No one likes paperwork; however, providing your broker with the right documentation will save you time and money.

What information will your broker ask you to provide?

When you ask to enlist the services of a broker, they will probably ask you for the following documentation:

  • Identification, including photo ID such as driver licence
  • Income verification documentation such as recent payslips
  • Birth certificate, if you are applying for a government funded first home owner grant

Depending on the lender or bank you would like your broker to apply to for your loan, you may also be asked to provide:

  • A recent PAYG summary
  • A notice of assessment from the Australian Taxation Office
  • Tax returns
  • Proof of your contribution toward the transaction, such as savings or deposit statements
  • Purchase contracts for a home loan, including building contracts, or plans if building

Why is this information important?

While it may seem that you are climbing the Mount Everest of paperwork, a broker will ask for all of this to ensure they are protecting you and that they get the best possible deal.

“Gathering various forms of documentation allows brokers to do a fact find, which is an important part of the loan process,” explains Mortgage Consultant Justin Lidgerwood from Mortgage and Finance Solutions.

This is the process by which brokers ensure that they match a client with a loan that helps them achieve their property goals, whether that is buying a home to live in, one to renovate and sell, or a long-term investment, and one that matches their financial positions. “Brokers do not want to put prospective loan clients into a situation where they cannot afford to repay their new loan commitments,” says Lidgerwood.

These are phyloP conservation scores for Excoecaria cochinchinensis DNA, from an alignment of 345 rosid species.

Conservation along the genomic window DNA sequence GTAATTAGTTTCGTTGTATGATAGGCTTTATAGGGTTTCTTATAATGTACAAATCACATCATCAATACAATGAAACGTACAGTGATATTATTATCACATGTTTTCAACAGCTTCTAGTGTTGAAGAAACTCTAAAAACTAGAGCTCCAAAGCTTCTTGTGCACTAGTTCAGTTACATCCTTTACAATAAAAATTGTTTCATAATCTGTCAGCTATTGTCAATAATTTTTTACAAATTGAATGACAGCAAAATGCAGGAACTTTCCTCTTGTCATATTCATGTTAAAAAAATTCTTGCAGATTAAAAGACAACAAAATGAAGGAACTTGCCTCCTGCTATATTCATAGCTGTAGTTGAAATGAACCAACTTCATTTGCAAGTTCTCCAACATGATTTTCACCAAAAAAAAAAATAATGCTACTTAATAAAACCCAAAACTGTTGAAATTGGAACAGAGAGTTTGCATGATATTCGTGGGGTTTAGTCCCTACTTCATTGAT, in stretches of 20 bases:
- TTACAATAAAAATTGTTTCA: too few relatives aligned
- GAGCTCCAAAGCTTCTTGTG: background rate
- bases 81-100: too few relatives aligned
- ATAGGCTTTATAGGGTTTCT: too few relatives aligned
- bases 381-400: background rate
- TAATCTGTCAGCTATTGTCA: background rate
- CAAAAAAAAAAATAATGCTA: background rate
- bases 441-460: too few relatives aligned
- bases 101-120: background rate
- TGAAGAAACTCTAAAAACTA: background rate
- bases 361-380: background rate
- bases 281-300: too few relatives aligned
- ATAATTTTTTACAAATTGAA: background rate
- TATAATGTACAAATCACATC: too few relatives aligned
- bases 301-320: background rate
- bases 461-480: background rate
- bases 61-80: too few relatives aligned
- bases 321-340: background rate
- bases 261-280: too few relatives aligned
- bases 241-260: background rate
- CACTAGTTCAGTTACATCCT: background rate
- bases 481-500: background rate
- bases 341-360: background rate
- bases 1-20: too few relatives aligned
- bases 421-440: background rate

Will a bank ask for the same documentation?

If you apply for a loan with a bank that you do not currently have an account with, they will require much of the same information as a broker would.

Although borrowers may be able to avoid the paperwork by applying for a loan with their current bank (which will already have a lot of information on file), this means being constrained by the products that bank offers and risking missing out on a great deal.

“The benefit a broker has compared to an individual bank, is the broker has access to many banks and lenders across Australia,” Lidgerwood says. “Lending policies and pricing vary greatly across the lending market and some clients do not realise this, so why waste time going direct to a bank?”

It is also likely to mean missing out on having a broker match a loan to longer-term goals, rather than just a purchase price and interest rate.

Saving you time and money

Lidgerwood says a broker can usually tell a client within 10 minutes whether they have a chance of obtaining loan approval.

“Brokers have access to bank loan affordability and serviceability calculators, which show clients’ potential borrowing capacity,” he explains. “Depending on the size of the funding required, and the loan to valuation ratio, these days the banks are extremely competitive, and we can quite often get a better price deal than advertised.”

If a client is not yet in a position to obtain a loan or has a credit issue on their file, such as a default, having a broker on-side can be invaluable.

In a nutshell, a broker will shop around to get the best possible deal for you, their client.

MFAA accredited finance brokers are the experts in finding you a loan that matches not just your finances, but your future plans.

How to speed up your home loan approval

Asking how long it takes to get a loan approved is like asking how long a piece of string is. Every application is unique, so the time between your first contact with your bank or broker and approval can never be predetermined. There are, however, some things you can do to help hurry your application along.